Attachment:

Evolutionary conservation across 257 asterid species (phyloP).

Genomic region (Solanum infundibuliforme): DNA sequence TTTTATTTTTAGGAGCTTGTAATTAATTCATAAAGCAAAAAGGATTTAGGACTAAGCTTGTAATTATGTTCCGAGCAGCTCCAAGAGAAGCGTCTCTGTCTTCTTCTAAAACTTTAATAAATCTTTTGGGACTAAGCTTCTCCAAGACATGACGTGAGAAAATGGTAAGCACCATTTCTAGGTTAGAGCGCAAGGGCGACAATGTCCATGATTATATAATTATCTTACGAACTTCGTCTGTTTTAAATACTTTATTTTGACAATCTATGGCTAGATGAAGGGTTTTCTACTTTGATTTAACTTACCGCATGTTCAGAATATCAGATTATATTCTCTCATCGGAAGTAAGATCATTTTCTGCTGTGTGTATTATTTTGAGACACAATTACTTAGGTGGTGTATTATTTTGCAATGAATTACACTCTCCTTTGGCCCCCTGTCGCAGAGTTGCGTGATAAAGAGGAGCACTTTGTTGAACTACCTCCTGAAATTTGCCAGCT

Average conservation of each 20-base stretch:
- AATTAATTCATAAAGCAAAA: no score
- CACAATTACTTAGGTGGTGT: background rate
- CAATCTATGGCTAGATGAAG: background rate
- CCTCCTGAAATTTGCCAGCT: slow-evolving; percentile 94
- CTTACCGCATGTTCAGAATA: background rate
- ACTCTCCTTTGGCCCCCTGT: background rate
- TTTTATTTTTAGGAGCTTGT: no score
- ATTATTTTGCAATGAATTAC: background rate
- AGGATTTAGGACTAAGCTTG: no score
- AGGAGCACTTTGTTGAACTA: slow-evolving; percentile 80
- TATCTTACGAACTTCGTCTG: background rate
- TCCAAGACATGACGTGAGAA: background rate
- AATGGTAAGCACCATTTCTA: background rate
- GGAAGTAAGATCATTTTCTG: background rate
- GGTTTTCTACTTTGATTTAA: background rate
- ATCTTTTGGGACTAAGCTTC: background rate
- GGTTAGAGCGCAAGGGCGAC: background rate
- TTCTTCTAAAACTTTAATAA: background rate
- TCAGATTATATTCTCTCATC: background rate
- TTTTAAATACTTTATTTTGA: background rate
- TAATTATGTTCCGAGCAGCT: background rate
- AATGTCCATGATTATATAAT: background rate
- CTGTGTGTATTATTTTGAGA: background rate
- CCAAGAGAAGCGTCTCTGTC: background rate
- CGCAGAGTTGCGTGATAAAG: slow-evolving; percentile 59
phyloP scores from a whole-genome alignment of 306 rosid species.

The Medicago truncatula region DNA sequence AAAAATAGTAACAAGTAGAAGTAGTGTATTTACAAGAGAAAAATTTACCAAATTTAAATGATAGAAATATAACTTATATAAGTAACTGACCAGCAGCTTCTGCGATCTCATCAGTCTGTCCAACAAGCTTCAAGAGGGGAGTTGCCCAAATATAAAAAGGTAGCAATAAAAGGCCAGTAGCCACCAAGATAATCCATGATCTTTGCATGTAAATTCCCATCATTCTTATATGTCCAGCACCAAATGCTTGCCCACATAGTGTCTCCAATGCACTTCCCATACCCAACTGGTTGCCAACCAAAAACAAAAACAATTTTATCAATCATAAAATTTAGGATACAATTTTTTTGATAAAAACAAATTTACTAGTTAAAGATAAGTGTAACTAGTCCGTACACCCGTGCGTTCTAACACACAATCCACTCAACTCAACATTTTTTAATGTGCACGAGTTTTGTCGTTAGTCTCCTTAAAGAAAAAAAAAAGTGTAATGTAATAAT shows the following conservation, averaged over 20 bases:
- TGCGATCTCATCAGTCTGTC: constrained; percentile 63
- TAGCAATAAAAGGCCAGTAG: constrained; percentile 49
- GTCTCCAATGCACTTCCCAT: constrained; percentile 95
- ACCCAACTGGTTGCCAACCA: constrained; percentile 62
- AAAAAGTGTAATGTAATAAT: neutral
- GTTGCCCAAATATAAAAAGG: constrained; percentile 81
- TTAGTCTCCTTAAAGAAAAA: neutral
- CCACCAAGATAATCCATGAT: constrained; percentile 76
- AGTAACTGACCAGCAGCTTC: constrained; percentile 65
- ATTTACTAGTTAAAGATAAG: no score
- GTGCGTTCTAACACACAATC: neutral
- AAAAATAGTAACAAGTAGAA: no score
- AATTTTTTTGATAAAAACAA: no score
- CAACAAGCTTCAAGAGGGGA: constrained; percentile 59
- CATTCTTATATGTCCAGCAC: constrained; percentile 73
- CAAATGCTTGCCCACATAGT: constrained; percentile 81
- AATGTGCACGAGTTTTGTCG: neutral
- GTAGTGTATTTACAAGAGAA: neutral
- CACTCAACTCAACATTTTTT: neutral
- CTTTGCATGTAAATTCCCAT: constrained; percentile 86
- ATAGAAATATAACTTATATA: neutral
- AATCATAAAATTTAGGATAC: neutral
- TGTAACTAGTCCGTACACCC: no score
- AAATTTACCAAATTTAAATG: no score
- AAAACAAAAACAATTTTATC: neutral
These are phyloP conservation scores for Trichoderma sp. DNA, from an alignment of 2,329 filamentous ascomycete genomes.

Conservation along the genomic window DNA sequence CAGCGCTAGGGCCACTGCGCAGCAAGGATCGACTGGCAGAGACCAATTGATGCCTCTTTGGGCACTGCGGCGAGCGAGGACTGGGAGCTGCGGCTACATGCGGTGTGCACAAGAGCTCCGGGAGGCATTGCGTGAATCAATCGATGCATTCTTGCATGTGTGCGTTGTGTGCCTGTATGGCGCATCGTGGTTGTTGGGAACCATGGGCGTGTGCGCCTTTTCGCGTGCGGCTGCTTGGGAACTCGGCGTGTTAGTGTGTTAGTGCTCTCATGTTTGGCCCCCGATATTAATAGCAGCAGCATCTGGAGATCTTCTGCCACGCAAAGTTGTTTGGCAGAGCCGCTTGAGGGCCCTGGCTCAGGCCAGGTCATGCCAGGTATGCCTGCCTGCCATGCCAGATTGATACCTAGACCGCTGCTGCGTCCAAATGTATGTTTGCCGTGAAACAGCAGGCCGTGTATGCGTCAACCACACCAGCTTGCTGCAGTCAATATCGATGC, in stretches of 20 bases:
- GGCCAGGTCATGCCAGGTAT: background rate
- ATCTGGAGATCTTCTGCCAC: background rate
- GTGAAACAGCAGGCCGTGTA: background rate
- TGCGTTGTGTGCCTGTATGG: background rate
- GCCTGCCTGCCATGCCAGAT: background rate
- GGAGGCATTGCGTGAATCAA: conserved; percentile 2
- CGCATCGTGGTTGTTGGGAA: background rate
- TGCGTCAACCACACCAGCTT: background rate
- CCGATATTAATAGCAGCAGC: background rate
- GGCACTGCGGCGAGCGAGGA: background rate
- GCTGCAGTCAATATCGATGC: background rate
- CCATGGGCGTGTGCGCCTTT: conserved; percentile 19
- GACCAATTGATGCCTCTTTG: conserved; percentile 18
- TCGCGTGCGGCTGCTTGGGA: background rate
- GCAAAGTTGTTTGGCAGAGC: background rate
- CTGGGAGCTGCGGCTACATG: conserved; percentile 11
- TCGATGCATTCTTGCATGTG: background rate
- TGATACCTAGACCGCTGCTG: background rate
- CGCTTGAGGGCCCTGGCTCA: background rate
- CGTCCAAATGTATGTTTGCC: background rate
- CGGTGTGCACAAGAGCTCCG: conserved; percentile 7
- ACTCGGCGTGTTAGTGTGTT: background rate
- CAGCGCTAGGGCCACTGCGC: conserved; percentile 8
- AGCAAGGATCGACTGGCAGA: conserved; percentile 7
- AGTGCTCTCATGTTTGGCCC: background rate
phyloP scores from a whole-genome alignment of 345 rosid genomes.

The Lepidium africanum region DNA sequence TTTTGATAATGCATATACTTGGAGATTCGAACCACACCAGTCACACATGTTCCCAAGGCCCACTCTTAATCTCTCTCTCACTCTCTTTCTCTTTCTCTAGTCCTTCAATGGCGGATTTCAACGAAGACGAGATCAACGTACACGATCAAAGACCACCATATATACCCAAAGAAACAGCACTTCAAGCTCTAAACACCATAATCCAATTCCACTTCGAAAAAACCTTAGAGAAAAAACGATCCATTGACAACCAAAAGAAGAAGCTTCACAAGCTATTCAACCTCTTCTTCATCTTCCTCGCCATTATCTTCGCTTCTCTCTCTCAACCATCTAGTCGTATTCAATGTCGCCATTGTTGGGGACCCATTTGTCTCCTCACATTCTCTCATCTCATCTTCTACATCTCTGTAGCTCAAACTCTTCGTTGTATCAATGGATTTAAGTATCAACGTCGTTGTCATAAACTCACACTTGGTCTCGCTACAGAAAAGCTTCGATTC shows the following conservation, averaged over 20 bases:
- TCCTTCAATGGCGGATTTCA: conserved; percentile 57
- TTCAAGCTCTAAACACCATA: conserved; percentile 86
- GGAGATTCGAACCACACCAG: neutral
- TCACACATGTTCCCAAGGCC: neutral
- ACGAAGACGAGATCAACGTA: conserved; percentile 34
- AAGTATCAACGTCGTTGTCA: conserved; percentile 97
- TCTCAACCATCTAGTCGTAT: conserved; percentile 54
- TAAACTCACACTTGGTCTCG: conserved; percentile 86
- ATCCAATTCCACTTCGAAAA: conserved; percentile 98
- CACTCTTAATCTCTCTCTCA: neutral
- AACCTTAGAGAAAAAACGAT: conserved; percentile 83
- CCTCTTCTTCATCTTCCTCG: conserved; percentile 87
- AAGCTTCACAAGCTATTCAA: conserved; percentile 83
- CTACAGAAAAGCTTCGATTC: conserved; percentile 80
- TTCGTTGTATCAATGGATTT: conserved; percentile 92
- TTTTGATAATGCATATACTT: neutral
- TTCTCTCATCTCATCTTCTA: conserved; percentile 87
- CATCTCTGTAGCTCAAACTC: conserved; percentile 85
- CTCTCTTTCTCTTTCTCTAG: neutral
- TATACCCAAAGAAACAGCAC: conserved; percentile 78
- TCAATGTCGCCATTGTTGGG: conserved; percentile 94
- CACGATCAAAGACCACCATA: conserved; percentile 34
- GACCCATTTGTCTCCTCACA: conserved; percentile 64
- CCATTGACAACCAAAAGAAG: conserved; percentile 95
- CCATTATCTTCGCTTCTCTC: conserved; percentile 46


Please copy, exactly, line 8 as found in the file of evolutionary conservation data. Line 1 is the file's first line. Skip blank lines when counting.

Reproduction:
- CTTACCGCATGTTCAGAATA: background rate